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Please use this identifier to cite or link to this item: http://arks.princeton.edu/ark:/88435/dsp01fq977t887
Title: Synthesis and Characterization of Gel Microparticles for Lung Cancer Delivery
Authors: Youngblood, Richard Lloyd
Advisors: Prud'homme, Robert K.
Department: Chemical and Biological Engineering
Class Year: 2013
Abstract: Drug delivery through the use of hydrogel biomaterials has received a considerable amount of progress over the past decade especially for pharmacological purposes like lung cancer treatment. However, substantial challenges for effective treatment remain, including targeting and controlled release. The design of the human lung provides a unique filter system that allows large particles in the venous blood stream to get trapped in capillary beds near the lungs. Gel microparticles (GMPs) designed for the delivery of therapeutic drugs through this mechanism are formed through a Michael-Addition reaction using polyethylene glycol (PEG) and dithiothereitol (DTT). In this thesis, we investigate the characteristics of PEG based hydrogels by varying the PEG concentration and molecular weight of the polymer in order to define a relationship between the rate of degradation and the crosslink density within the gel. The degradation of 10K PEG took 14 days compared to the 1K PEG hydrogel that showed a higher storage modulus (G’) and took 40 days to degrade. Increasing the PEG concentration from 20wt% to 40wt% for the 1K PEG showed an increase from 41.3kPa ± 13.2 to 171.9kPa ± 0.04, which revealed a direct linear relationship between the concentration and G’. In order to develop a method for measuring the effective G’ of GMPs, G’ comparisons were made between bulk gels and a GMP paste. The results showed that we can estimate the G’ of the GMP to be within a factor of 2 from the G’ of the bulk gels. The GMP synthesis process was optimized to shearing a W/O emulsion at 2000s-1 for 20min., which reproducibly generated uniform, homogenous GMPs with a 3-4μm diameter. Drug-loaded encapsulated nanoparticles (NPs) were implemented to improve the GMP’s control over the drug release rates. The effect of NPs on GMP droplet formation was analyzed and showed that particle breakup is affected by the NP stabilizers. Using the capillary number a relationship was determined between the molecular weight of the NP stabilizer and the surface tension within the GMP. These results can be utilized to produce ideal particles for effective therapeutic delivery for lung cancer treatment.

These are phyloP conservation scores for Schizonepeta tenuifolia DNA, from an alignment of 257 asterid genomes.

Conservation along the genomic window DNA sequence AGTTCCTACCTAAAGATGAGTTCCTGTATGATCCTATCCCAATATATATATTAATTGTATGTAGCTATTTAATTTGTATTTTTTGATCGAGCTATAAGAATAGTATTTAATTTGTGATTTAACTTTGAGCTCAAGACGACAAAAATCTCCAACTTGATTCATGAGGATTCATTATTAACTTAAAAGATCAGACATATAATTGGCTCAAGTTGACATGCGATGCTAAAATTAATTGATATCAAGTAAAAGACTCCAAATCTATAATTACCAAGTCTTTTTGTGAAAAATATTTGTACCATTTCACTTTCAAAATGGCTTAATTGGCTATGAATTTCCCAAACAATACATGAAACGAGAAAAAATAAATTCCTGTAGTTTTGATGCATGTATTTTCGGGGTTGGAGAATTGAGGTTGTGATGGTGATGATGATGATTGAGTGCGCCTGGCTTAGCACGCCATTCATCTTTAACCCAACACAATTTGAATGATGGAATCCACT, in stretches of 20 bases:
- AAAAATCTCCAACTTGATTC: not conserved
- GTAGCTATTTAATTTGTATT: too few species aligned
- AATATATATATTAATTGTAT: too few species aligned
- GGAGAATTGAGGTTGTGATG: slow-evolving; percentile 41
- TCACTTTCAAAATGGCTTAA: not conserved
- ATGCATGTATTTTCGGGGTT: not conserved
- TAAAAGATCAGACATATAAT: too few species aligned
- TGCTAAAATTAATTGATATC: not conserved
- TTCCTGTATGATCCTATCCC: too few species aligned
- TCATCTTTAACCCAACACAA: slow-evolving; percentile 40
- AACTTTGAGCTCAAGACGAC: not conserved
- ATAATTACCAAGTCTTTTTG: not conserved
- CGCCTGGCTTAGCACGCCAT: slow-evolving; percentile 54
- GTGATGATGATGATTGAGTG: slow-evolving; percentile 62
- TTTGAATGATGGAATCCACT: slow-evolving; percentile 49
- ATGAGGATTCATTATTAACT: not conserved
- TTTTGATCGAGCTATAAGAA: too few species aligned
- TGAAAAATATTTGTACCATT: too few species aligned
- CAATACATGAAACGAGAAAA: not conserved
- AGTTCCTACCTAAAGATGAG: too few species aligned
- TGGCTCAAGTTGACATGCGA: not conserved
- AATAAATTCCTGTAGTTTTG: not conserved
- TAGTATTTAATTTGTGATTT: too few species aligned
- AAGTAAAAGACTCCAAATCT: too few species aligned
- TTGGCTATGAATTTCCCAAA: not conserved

Extent: 55 pages
URI: http://arks.princeton.edu/ark:/88435/dsp01fq977t887
Access Restrictions: Walk-in Access. This thesis can only be viewed on computer terminals at the Mudd Manuscript Library.
Language: en_US
Appears in Collections:Chemical and Biological Engineering, 1931-2016

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